Children to Use the Computer Keyboard
Disabling the Backspace Key to Teach Typing
Once children start learning to
read and write, they often cast their eyes on
the computer. They want to use the keyboard.
There's something almost magic about the way
letters pop up on the screen. And that bit of
magic can help children not only learn the
computer keyboard, but if they're experiencing a
bit of difficulty learning to read and write,
learning the keyboard may just be that key to
unlocking the door to complete literacy.
Parents often ask me, “How young can I start my
children on learning the keyboard?”
Like most of my answers, it starts, “It all
depends…” I hate to keep saying that, but there
are so many factors involved. One is the size of
their hands and whether or not they can gently
rest four fingers of each hand on the home row
keys. If their hands are big enough, if they're
big enough to sit at a computer, and if they
really want to learn, they're old enough.
When I'm asked to recommend a keyboarding
program, I simply ask the parents, “Do your
children have any problem at all reading or
spelling?” If the answer is, “No,” then almost
any commercial program will do the trick.
The reason is that there isn't that much
difference between any of the programs. They all
teach in the first lesson the seven letters and
the semi-colon that constitute that home row.
And from there on in, it's a race to finish
learning all the letters in as few lessons as
But if the answer is, “Yes, my children do have
reading and spelling problems,” then commercial
typing or keyboarding programs may be very
frustrating to them. My theory is simply:
Good readers have built-in responses to spelling
patterns, so they can easily read and spell
non-words like: depotion, piction, incordation,
and cligging. Good typists are good readers who
quickly build upon these built-in responses to
develop new patterns.
Poor readers don't know the patterns and don't
know the words so they must type
Poor readers need training in spelling patterns
to become good typists.
If you can copy the following just as fast as
the above paragraph, then perhaps I don't know
what I talking about.
dGoo rdsreea vhae bltui-ni srspsnoee ot psllngie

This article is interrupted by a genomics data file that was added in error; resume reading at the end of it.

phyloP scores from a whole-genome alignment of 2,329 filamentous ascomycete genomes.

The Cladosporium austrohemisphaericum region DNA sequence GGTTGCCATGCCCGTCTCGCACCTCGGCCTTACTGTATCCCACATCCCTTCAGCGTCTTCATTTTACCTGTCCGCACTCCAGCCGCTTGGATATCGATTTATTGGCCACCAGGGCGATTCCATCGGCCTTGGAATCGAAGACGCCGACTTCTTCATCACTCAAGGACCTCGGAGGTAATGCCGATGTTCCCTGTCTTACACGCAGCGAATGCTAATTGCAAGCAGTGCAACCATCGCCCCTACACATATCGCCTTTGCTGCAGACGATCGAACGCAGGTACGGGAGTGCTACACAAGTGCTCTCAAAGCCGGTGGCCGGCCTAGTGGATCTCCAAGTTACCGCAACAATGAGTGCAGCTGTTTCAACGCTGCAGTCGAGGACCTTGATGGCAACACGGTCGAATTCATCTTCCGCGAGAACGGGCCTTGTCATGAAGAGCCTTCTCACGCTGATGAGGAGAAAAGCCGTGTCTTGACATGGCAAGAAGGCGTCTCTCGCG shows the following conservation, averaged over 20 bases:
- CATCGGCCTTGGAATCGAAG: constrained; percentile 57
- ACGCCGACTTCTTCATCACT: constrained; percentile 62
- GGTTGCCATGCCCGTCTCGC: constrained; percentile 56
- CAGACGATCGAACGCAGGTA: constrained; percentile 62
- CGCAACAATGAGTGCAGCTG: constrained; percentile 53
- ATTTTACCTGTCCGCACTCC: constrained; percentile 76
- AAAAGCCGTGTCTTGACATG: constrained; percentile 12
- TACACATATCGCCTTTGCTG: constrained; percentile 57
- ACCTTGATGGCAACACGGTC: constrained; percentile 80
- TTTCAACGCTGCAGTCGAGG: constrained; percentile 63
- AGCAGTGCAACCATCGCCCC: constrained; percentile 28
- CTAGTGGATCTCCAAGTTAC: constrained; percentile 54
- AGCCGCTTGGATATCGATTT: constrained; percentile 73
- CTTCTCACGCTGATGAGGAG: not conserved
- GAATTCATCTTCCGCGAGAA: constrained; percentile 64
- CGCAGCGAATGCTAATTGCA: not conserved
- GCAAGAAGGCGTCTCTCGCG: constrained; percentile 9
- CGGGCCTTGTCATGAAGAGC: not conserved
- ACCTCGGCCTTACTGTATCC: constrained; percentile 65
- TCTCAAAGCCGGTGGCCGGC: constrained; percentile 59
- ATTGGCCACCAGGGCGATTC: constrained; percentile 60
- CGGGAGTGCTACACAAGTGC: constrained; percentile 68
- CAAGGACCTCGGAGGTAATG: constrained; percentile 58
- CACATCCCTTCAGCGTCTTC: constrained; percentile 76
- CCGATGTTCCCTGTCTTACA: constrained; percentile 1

pttrnsae, os tyhe can slyiea rdea nda pslle
nno-wdros lkei: dptneoio, pctniio, nicordation,
nda clggngii. Gdoo ytptssi rae gdoo rdrseae hwo
qckylui bldui pnuo htsee btln-uii rspnsseoe ot
dvlpeeo nwe pttrnsae.
Proo rdrseae dnt'o nwko hte pttrnsae nda dnt'o
nwko hte rwdos os htey mtso ytpe
Proo rdrseae ndee rtngnaii ni psllenig pttrnsae
ot bcmeoe gdoo ytptssi.
What then can parents do for their children who
have reading/spelling problems? Well, they can
create their own typing texts that help with
reading and spelling very simply.
Here is one ordering of the teaching of the
keyboard by lessons:
Lesson 1 a, d, l, and space bar. Lesson 2: s and
; Lesson 3: f, t. Lesson 4 r, j. Lesson 5 c, k.
Lesson 6 i. Lesson 7, h. Lesson 8 e. Lessons 9
through 14, shifting, commas, question marks,
apostrophes, quotation marks while the patterns
available are drill in. Lessons 15 to 28 will
have the letters in this order: g, m, n, b, o,
p, u, w, y, v, q, x, z.
Sample lessons in the beginning which parents
can create might look something like this for
Lesson 3 in which the f and t are taught.
fff fttf fttf aaa ttt at at at
ffttf ffttf fat (do three times)
at fat fats; fl fl flat flats; ffttf fttf fat;
(do three times)
at: slat; slat slats; flat flats; sat fat; (do
fff fttf all fall falls; all tall stall stalls
(do three times)
all tall; all tall stall; all fall falls; all
tall; (do three times)
fast last; last fast; fast last; fast fast fast;
(do three times)
fff fad fads; ddd dad dads; lll lad lads; (do
ttt at fat fats; flat flats; sat at fat; ;;; (do
a fat dad sat; at last a fast lad; alas; (do
This is the order of
presentation that is used in Individualized
Another ordering that works well and can be used
for the teaching of handwriting as well is: abcd
rst y efgh w ingklm opqu vxz. One letter per
lesson or unit and using only the letters
available to teach words that have the same
at Square One)
Making their own keyboarding
program can be very rewarding for parents as
well as saving them the cost of purchasing such
a program. For those parents who would rather
purchase a ready-made program, we do believe
that you might want to compare the AVKO's
non-commercial program with any of the other
programs on the market.
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